Yellowstone (south)

We spent the night at West Yellowstone, which is technically in Montana, but just a short walk away from Wyoming border.

We followed the Madison River back into the Park (the weather was still a bit under the weather).

As we proceeded deeper, the river got wilder, and offered plenty of rapids, chutes and waterfalls.
Especially in a place known as the Firehole Canyon.

About 25 miles from the west entrance, we came to a little plateau full of steaming columns.

Each was associated with a little pool and a hot spring generating bubbly water.
We attempted to stick our finger in it and were sorry that we did.
Kids, there is a reason why it is called a "hot spring".

As we proceeded south towards Old Faithful, we approached another area with even larger concentration of steaming columns.

That was the beginnig of the so called Lower Geyser Basin,
and a boardwalk trail lead you toward its goodies:

1. steaming and surreally blue hot water pools,...

2. mud volcanoes,...

3. mud cauldrons - judging by the look and smell, they must have possessed some pretty serious healing powers...
(I bet if you stuck your body into them for 15 minutes, you'd become mildly immortal)

4. and also the first minor geysers of the day

We encountered our first major geyser when we took a detour to Firehole Lake.
However this one didn't squirt regularly, so we kept going.

A little creek issuing from the Firehole Lake was so rich in minerals that you could see the whitish sediments everywhere in its stream.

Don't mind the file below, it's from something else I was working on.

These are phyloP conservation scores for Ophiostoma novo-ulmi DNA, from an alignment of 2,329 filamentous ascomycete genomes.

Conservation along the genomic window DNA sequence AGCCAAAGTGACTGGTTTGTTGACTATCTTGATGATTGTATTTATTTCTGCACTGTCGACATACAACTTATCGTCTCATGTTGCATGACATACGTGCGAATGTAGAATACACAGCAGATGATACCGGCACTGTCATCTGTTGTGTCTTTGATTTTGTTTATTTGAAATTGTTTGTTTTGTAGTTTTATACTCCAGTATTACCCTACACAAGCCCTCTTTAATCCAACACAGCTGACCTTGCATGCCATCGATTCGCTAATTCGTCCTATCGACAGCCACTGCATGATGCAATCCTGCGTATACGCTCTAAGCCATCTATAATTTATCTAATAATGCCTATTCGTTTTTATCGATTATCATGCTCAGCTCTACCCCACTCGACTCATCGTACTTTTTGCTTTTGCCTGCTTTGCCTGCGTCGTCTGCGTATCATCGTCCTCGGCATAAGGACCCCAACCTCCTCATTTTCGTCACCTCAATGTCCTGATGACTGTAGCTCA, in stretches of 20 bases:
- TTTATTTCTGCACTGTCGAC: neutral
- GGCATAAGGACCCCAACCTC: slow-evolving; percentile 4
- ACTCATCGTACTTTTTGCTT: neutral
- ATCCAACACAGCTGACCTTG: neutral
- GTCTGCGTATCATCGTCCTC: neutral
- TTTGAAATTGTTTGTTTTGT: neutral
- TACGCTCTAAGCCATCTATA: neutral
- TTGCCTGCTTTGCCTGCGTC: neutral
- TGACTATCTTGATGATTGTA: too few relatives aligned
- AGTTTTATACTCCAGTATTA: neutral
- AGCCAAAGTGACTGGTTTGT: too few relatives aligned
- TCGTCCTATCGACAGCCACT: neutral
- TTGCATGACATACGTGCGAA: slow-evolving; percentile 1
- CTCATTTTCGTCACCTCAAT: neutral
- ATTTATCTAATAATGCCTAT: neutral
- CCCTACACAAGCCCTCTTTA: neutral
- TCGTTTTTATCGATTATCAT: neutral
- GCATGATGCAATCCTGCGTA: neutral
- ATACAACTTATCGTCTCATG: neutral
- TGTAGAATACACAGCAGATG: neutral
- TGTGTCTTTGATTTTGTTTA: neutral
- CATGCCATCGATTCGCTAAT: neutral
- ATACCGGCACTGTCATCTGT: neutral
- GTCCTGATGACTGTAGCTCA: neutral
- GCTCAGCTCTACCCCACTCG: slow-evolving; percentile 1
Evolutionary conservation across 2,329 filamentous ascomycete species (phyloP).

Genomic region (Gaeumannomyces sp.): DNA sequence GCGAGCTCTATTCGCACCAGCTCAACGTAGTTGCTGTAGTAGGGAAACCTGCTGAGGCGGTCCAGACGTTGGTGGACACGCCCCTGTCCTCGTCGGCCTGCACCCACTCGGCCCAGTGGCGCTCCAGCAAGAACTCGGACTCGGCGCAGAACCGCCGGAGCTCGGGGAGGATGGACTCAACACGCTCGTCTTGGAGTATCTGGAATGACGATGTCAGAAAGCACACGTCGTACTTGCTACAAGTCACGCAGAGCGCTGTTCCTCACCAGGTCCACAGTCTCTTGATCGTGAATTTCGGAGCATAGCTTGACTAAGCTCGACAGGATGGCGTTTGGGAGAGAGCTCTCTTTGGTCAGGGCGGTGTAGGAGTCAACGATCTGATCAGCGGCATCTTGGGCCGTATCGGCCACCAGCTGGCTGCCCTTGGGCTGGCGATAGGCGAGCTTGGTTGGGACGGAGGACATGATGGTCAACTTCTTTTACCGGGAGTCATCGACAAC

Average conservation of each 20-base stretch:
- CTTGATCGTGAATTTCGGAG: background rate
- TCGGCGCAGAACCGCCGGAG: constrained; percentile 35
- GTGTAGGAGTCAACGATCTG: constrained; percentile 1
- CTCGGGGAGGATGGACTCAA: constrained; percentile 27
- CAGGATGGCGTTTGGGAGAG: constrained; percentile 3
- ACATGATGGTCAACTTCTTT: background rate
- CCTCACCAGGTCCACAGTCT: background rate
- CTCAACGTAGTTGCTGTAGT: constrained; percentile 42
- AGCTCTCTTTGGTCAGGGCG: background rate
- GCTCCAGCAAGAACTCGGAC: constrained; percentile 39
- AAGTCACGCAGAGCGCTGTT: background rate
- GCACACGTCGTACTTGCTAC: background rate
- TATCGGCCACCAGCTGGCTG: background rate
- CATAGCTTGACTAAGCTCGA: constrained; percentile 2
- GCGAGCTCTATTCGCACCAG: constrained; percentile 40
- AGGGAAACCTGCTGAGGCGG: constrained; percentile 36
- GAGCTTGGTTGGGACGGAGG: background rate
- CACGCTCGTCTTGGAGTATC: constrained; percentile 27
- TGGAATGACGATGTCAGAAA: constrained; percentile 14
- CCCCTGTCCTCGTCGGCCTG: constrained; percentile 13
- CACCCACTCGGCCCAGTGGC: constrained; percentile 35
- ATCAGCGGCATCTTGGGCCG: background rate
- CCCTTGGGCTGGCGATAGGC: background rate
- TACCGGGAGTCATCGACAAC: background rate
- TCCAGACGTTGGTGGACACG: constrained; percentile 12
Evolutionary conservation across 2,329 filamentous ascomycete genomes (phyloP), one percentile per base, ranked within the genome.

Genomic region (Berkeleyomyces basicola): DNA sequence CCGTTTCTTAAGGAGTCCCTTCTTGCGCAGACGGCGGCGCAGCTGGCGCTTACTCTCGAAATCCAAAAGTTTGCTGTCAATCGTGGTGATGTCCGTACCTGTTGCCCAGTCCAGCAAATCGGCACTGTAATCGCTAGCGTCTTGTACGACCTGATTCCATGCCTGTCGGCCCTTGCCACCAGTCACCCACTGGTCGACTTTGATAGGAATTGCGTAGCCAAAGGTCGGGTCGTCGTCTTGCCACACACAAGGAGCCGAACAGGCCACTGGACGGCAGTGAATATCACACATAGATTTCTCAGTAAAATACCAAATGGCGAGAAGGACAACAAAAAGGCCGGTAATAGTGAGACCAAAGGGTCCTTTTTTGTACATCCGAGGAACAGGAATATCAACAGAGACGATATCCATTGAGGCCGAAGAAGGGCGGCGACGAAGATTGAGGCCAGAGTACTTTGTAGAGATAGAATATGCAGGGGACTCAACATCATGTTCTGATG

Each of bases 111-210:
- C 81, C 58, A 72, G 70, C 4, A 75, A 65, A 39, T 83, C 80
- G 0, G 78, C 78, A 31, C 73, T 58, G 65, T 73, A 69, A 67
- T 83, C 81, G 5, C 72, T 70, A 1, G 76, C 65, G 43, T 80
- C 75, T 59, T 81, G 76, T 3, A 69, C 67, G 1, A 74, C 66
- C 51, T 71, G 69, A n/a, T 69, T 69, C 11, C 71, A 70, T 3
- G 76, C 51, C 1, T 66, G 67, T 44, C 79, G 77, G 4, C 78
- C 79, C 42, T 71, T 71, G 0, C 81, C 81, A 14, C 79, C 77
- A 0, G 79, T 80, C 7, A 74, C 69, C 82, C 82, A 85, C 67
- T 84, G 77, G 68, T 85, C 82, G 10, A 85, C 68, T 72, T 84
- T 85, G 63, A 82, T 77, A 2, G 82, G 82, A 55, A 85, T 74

The Firehole Lake, as we expected, came wrapped in smelly vapors.

But it featured a small geyser trio - see center right...
(the first is seen erupting, the second sputters on its right, the third, rightmost is resting)

...and a little hot cascade.

From the Lake we moved to the Midway Geyser Basin for another bordwalk expedition.

This basin was elevated above the river, into which it issued its hot waters through a series of technicolor channels.

At the top of this basin, there was a beautiful blue Olympic sized hot pool.

As the overflowing waters seeped down from the pool, they created a web of little terraces.
There is another photo of them here

Through a combination of geology and microbiology, Yellowstone has become a playground for colors.
This is one of the draining channels with a dazzling spectrum of rusty hues...

...and another one that decided to use a combination of green and yellow.

And then, of course, there are the amazing turquoise tones of hot pools.

Dogs have to be leashed in Yellowstone, but some tourists from East Asia apparently extend that to their kids.

Then we followed the Firehole River to the Biscuit Basin, next door to Old Faithful,...

...and were offered a variety of geysers - some dormant...

...and some in full bloom.

It needs to be said though that Geysers are very finicky creatures.
There was one that was supposed to go off every 15 minutes, so I waited patiently with my camera ready...
...and nothing happened.
So I moved on, and just as I was shooting a photo of this uneventful hellhole, the geyser squirted (in the background).
I swear that from the deep vent I could hear Nelson's voice: Ha-Ha!

Old Faithful is the anti-dote for your geyser frustrations.
It goes off every 75 minutes and hoards of tourists are betting their vacation albums on it.

We got there at 12.45pm and the next eruption was scheduled for 1.41pm.
It went off at 1.42pm - that's my kind of geyser.
Good Boy!

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